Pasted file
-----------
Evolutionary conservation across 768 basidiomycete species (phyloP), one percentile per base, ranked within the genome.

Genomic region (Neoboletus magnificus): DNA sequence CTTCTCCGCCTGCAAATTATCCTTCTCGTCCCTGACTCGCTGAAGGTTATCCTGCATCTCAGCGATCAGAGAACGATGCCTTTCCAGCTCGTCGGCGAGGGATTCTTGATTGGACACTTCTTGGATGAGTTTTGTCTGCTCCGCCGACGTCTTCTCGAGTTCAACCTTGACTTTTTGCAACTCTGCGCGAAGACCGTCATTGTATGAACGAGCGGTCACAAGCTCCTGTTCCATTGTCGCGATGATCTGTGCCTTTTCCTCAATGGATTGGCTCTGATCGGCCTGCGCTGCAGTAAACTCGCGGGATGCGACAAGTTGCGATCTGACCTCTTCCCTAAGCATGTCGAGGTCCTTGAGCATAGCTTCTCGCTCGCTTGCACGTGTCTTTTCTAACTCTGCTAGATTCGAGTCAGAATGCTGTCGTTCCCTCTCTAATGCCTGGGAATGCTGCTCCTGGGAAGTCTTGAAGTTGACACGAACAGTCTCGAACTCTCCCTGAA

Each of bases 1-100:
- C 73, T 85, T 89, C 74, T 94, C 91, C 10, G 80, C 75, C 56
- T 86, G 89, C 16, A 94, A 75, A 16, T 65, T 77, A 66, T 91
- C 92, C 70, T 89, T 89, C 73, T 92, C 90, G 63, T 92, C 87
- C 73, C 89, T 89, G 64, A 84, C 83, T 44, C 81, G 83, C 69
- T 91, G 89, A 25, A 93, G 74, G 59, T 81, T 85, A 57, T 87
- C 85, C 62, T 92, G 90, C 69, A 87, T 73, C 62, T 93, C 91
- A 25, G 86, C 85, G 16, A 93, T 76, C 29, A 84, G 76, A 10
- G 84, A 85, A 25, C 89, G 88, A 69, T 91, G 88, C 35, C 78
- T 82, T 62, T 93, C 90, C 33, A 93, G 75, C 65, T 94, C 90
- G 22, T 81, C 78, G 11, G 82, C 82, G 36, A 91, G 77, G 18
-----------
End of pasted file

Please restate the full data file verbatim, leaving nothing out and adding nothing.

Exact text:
Evolutionary conservation across 768 basidiomycete species (phyloP), one percentile per base, ranked within the genome.

Genomic region (Neoboletus magnificus): DNA sequence CTTCTCCGCCTGCAAATTATCCTTCTCGTCCCTGACTCGCTGAAGGTTATCCTGCATCTCAGCGATCAGAGAACGATGCCTTTCCAGCTCGTCGGCGAGGGATTCTTGATTGGACACTTCTTGGATGAGTTTTGTCTGCTCCGCCGACGTCTTCTCGAGTTCAACCTTGACTTTTTGCAACTCTGCGCGAAGACCGTCATTGTATGAACGAGCGGTCACAAGCTCCTGTTCCATTGTCGCGATGATCTGTGCCTTTTCCTCAATGGATTGGCTCTGATCGGCCTGCGCTGCAGTAAACTCGCGGGATGCGACAAGTTGCGATCTGACCTCTTCCCTAAGCATGTCGAGGTCCTTGAGCATAGCTTCTCGCTCGCTTGCACGTGTCTTTTCTAACTCTGCTAGATTCGAGTCAGAATGCTGTCGTTCCCTCTCTAATGCCTGGGAATGCTGCTCCTGGGAAGTCTTGAAGTTGACACGAACAGTCTCGAACTCTCCCTGAA

Each of bases 1-100:
- C 73, T 85, T 89, C 74, T 94, C 91, C 10, G 80, C 75, C 56
- T 86, G 89, C 16, A 94, A 75, A 16, T 65, T 77, A 66, T 91
- C 92, C 70, T 89, T 89, C 73, T 92, C 90, G 63, T 92, C 87
- C 73, C 89, T 89, G 64, A 84, C 83, T 44, C 81, G 83, C 69
- T 91, G 89, A 25, A 93, G 74, G 59, T 81, T 85, A 57, T 87
- C 85, C 62, T 92, G 90, C 69, A 87, T 73, C 62, T 93, C 91
- A 25, G 86, C 85, G 16, A 93, T 76, C 29, A 84, G 76, A 10
- G 84, A 85, A 25, C 89, G 88, A 69, T 91, G 88, C 35, C 78
- T 82, T 62, T 93, C 90, C 33, A 93, G 75, C 65, T 94, C 90
- G 22, T 81, C 78, G 11, G 82, C 82, G 36, A 91, G 77, G 18